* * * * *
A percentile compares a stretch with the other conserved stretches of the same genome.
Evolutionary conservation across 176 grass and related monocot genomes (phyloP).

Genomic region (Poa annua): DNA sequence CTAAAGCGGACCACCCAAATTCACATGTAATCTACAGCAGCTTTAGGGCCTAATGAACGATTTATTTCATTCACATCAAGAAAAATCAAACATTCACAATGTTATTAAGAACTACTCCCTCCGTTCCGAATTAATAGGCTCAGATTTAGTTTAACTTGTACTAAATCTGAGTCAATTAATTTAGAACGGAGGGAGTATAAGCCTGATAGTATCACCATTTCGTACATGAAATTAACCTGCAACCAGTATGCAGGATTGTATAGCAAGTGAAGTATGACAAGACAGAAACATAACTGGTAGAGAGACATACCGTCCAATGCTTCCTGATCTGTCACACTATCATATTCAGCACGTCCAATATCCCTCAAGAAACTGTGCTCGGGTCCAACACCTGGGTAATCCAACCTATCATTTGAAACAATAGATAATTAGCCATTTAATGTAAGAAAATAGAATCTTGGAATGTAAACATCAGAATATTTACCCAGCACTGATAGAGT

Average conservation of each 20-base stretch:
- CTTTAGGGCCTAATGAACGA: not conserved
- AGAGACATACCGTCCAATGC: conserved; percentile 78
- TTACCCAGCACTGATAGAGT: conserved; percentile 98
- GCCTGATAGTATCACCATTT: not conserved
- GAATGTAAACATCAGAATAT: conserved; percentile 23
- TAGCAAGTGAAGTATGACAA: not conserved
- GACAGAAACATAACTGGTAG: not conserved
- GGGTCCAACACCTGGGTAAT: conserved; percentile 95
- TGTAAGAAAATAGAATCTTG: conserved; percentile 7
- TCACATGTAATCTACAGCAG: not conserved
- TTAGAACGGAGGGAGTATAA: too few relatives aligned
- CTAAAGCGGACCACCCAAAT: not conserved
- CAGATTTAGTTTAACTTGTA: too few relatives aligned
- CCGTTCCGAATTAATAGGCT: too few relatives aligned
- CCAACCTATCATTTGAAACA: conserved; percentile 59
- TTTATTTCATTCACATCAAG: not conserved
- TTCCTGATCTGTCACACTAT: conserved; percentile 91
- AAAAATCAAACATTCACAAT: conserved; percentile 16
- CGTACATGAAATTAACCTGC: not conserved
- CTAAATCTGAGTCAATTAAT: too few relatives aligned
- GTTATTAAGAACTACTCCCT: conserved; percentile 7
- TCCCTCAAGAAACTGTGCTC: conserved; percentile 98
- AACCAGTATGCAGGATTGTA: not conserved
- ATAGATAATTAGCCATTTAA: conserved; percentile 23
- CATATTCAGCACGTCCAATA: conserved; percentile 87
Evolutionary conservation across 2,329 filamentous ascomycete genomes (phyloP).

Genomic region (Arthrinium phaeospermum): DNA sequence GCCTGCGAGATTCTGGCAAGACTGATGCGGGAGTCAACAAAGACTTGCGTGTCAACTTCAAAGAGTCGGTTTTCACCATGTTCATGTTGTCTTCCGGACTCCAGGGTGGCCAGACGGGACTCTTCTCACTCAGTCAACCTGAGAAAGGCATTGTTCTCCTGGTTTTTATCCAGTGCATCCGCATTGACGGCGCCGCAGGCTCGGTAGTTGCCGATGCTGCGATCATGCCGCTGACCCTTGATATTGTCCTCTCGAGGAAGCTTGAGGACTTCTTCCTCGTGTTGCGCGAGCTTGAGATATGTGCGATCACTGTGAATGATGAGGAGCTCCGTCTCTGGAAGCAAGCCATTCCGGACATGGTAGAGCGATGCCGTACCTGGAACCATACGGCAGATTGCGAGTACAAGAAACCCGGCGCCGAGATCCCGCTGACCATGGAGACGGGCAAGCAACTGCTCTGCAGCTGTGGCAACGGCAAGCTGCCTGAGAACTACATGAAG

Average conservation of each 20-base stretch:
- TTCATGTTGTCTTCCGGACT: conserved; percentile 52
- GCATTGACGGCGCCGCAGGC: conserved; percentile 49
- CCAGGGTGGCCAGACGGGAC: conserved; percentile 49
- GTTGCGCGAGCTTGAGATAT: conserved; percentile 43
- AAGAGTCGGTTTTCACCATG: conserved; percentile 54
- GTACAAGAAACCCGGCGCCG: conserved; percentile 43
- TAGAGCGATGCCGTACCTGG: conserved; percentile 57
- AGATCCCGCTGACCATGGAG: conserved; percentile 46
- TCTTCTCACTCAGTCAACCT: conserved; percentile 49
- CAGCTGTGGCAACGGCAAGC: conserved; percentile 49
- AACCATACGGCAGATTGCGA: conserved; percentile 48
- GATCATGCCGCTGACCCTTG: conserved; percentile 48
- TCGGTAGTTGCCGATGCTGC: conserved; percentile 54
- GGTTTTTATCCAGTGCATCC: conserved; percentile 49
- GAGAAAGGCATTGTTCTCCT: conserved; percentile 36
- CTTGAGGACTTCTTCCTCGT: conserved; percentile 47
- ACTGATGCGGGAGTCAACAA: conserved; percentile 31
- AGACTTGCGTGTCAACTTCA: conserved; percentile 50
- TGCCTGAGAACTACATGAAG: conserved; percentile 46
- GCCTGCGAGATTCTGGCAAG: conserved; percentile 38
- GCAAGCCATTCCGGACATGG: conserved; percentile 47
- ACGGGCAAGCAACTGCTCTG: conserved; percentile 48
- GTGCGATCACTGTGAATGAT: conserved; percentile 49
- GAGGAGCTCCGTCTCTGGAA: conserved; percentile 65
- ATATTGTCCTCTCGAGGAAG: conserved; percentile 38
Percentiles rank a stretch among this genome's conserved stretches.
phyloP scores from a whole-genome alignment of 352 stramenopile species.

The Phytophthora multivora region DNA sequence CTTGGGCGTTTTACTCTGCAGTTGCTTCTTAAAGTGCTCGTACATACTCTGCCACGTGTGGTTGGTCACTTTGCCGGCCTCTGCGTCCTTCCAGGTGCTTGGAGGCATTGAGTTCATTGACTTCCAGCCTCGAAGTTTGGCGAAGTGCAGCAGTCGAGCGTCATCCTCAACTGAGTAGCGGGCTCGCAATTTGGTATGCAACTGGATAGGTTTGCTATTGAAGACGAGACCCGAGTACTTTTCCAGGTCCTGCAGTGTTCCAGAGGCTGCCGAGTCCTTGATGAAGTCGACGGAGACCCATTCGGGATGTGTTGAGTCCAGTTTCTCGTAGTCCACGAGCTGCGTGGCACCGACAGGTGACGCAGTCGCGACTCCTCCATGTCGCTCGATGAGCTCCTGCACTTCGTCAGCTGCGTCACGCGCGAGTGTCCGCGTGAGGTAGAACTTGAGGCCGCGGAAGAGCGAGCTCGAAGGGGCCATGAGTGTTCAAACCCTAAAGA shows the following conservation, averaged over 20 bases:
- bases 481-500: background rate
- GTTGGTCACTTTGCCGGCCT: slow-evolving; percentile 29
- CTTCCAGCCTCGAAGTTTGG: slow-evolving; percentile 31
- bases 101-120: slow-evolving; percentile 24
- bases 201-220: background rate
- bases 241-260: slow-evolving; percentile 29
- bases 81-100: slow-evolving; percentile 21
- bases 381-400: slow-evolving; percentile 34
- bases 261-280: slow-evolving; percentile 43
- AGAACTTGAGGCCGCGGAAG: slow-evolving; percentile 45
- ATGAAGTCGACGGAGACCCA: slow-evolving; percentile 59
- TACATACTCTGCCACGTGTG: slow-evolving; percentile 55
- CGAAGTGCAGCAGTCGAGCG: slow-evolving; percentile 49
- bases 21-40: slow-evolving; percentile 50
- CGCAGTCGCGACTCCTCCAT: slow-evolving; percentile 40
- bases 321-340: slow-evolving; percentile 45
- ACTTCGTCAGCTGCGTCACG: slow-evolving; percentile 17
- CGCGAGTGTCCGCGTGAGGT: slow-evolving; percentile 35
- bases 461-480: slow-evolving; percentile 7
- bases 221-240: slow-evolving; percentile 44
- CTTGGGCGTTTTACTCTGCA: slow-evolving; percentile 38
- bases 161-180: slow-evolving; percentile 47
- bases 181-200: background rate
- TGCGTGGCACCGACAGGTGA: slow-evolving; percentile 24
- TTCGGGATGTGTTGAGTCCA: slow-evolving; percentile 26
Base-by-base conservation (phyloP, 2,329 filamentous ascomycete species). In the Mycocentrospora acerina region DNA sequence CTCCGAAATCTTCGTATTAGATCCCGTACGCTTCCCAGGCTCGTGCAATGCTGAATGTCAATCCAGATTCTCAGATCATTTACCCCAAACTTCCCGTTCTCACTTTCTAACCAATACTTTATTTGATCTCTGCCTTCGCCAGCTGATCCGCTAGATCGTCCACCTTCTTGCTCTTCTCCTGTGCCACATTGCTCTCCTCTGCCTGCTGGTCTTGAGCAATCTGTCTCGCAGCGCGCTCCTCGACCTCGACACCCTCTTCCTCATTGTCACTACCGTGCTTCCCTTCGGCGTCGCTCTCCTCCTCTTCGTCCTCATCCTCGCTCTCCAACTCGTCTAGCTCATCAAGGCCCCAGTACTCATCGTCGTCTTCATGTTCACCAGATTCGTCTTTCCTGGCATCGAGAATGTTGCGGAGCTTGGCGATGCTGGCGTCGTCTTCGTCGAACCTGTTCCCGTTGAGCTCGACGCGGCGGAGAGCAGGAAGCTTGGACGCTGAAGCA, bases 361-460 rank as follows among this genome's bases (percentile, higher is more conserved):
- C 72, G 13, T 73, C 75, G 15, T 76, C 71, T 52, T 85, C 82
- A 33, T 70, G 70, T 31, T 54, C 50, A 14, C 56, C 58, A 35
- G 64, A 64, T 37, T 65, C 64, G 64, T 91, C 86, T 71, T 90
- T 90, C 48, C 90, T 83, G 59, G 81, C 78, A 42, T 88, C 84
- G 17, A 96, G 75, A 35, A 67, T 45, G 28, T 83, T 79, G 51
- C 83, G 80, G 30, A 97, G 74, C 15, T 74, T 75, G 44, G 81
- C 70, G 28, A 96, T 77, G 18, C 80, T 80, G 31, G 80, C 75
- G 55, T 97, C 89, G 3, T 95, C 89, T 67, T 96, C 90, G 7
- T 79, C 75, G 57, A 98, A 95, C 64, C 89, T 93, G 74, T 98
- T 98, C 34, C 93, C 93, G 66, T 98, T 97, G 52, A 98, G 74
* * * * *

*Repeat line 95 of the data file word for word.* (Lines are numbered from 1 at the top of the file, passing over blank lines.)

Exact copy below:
- T 79, C 75, G 57, A 98, A 95, C 64, C 89, T 93, G 74, T 98